• Denay "Divine" Dominic

Makeup Master Class: Mascara

Mascara


How could you live without mascara? You shouldn’t. It’s the most important element of your eye makeup because of the definition it creates. Full, thick, dark eyelashes help open up your eyes and make you look your absolute best.



Multiple formulas will give you a variety of results. Of course, your application technique will also make a difference in your results. Choose the formula that will help you achieve the look you want.


Thickening Mascara

This mascara coats each individual lash from root to tip with particles that add bulk and help them look thick and full. It is formulated with dark pigments, thicker waxes, and silicone polymers, which are what create the density. This formula is the thickest of all formulas because the goal is to increase lash size. Yes, sometimes size really does matter!



Lengthening Mascara

This contains plastic polymers that cling to the tips of your eyelashes, making them appear longer. This formula is thinner than a thickening formula, so it will not add the bulk.


Defining Mascara

Defining mascara coats each individual lash, keeping them separated and defined. If a mascara is labeled as defining, it usually means that it does not contain any extra building particles that add bulk and length to your eyelashes; it simply coats each lash with color for subtle definition. Defining mascara usually appears the most natural.




Waterproof Mascara

When something is labelled waterproof mascara, the formula has been shown not to smudge or smear when subjected to (submerged or totally dowsed in) water or tears in tests. Most formulas of mascara are available in a waterproof formula. It’s a bit harder to remove than other formulas, so make sure you have a good eye-makeup remover for cleansing.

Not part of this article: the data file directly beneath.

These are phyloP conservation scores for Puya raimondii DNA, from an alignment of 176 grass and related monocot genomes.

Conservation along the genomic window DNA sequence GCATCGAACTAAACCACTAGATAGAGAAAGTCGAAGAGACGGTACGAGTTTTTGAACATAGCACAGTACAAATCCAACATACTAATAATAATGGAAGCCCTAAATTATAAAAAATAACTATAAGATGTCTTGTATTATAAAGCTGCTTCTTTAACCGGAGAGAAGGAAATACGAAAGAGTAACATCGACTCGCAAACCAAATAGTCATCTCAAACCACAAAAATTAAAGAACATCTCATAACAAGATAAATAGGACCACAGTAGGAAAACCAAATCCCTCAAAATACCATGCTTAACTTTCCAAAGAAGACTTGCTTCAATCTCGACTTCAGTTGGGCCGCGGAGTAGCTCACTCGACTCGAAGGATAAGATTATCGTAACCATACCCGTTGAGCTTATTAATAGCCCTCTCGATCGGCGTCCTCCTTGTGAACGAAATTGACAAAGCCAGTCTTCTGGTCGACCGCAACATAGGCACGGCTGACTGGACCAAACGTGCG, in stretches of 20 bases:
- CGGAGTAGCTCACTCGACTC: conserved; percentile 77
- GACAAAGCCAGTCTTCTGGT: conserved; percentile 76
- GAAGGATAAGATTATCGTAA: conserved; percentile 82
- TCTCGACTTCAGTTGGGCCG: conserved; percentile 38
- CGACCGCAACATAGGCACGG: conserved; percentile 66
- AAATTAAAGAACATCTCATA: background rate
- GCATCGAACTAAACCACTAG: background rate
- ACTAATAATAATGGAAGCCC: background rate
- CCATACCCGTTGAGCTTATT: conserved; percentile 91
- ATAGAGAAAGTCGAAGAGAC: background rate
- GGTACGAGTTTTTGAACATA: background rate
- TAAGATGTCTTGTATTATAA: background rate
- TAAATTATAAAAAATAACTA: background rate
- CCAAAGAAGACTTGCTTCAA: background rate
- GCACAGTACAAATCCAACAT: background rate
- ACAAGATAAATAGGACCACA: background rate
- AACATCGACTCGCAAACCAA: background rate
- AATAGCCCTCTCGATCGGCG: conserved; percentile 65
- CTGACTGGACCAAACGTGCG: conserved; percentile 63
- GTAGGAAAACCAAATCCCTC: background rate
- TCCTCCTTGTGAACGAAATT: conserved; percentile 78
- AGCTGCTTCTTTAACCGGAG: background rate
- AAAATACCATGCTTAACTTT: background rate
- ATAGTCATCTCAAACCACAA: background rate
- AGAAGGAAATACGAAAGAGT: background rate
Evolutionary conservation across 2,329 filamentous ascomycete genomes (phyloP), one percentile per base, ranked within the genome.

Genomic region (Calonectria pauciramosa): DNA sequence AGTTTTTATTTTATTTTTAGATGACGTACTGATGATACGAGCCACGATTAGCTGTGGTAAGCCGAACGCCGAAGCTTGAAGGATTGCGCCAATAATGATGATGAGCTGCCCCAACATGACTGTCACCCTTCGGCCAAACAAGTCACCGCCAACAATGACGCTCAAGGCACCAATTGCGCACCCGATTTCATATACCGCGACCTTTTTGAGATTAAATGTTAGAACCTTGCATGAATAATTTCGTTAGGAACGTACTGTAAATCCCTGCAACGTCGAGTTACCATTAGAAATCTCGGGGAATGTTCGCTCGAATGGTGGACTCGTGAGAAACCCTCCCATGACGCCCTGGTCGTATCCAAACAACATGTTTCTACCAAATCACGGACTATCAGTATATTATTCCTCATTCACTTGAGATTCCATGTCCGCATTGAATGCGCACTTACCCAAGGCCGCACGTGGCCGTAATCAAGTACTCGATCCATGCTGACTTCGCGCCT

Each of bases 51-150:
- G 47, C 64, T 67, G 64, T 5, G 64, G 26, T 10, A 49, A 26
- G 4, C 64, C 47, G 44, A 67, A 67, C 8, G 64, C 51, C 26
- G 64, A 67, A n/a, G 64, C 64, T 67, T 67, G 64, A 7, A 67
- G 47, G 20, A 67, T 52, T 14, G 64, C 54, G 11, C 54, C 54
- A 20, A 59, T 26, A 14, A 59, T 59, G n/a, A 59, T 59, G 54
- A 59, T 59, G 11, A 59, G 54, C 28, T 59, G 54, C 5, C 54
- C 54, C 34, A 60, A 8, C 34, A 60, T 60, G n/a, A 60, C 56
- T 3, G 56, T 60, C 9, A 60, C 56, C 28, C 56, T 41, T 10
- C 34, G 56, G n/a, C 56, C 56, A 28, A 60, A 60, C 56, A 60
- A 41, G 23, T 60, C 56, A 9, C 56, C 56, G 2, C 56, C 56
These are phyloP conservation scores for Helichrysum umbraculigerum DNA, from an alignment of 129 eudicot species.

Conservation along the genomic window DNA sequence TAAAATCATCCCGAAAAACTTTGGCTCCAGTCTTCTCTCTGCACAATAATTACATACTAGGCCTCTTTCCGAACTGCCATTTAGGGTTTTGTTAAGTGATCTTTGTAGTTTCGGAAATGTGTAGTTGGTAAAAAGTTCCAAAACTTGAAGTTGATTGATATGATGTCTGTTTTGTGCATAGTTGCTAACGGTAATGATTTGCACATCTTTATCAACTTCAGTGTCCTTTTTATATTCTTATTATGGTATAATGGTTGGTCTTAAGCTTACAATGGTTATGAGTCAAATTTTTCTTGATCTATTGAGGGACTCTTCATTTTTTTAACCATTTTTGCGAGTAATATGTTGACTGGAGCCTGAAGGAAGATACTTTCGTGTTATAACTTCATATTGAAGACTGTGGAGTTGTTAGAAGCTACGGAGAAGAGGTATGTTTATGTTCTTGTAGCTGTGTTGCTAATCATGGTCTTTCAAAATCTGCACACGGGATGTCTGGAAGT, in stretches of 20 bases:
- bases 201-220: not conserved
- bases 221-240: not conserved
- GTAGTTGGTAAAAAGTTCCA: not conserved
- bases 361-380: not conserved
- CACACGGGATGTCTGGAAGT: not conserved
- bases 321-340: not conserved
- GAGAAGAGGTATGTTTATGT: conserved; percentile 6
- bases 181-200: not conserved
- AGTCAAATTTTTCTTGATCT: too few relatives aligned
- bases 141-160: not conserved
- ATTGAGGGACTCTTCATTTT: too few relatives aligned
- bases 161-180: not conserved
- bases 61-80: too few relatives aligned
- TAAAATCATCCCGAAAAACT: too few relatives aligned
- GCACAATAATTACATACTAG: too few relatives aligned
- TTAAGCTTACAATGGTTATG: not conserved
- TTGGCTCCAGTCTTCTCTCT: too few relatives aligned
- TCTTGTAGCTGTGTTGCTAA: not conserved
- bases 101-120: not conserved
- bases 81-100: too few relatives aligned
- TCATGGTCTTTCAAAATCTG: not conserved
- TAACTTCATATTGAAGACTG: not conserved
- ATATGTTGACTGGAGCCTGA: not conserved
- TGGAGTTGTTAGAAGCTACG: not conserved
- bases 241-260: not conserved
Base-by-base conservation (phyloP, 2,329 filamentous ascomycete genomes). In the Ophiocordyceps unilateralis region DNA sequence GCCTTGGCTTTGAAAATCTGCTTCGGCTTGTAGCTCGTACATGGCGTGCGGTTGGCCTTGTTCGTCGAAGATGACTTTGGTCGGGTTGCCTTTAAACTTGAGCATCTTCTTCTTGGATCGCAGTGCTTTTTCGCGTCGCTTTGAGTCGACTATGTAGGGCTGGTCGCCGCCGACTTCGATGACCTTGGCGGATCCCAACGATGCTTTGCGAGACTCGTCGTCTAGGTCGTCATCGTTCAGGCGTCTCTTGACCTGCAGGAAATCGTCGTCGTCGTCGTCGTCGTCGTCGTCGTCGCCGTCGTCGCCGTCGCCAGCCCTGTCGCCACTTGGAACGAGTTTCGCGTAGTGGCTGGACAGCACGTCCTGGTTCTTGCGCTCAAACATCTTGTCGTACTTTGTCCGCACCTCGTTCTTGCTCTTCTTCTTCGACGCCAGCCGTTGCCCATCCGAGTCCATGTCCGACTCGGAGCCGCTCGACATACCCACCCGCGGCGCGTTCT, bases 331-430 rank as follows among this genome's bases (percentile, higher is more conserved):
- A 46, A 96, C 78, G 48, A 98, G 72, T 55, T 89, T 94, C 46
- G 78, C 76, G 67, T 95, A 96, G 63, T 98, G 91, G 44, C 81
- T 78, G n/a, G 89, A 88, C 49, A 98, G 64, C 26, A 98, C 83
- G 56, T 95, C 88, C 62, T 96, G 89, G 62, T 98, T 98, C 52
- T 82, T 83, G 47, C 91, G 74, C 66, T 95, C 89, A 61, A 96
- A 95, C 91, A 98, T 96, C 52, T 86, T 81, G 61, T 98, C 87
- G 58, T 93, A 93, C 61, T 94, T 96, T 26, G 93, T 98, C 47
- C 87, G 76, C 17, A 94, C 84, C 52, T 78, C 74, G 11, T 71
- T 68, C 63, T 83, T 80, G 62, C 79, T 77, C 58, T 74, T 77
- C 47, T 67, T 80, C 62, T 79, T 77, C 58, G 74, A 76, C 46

Water-resistant Mascara

Water-resistant mascara will hinder smearing and smudging, but not as fully as waterproof formulas. It resists rather than entirely preventing the penetration of water, while being easier to remove than waterproof.


Curling Mascara

This mascara is supposed to help curl your eyelashes as you apply it. The theory is that they contain polymers that contract (shrink) once applied, causing your eyelashes to curl and lift. I have not found these mascaras to do enough curling to get the benefits you need and prevent you from needing to use an eyelash curler.



Choosing a Mascara Wand


The bristles and shape of your mascara wand can affect your results just as much as your mascara’s formula and your application technique. There are a ton of wand options out there today—everything from a rubber brush to a comb. Let’s discuss just a few key things to consider when deciding what you want and need from your brush or applicator. But keep in mind that, with any wand, you still ultimately have control of your finished look because it depends on the application technique you choose. (We will discuss that another time.)



• A wand that has long, fat, full, thick, dense bristles will help thicken and lengthen your eyelashes as you apply your mascara because it will coat each lash with product.


• A wand with short, dense bristles (it might even resemble a screw) will help define your eyelashes because it allows you to coat each lash with a nice thin coat of product from the root to the tip.




• A wand with bristles that taper from short at the tip to longer in the middle or base (it might also taper from thin to thick to thin, like a football), will define, thicken, and lengthen. It enables you to do detailed defining work with the tip (where the tip bristles are shorter), while giving you volume and length from the bristles in the middle (where the bristles are longer and fuller).


• A wand with rubber, widely spaced bristles will define and separate your eyelashes, giving you a thin, even coating on every lash.



• A wand shaped like a comb will define and separate each lash. It will give you a thin coat of product while combing and separating each lash, eliminating clumping and preventing eyelashes from getting stuck together.



tip: It’s always better to apply multiple thin coats of mascara rather than one thick, clumpy coat.


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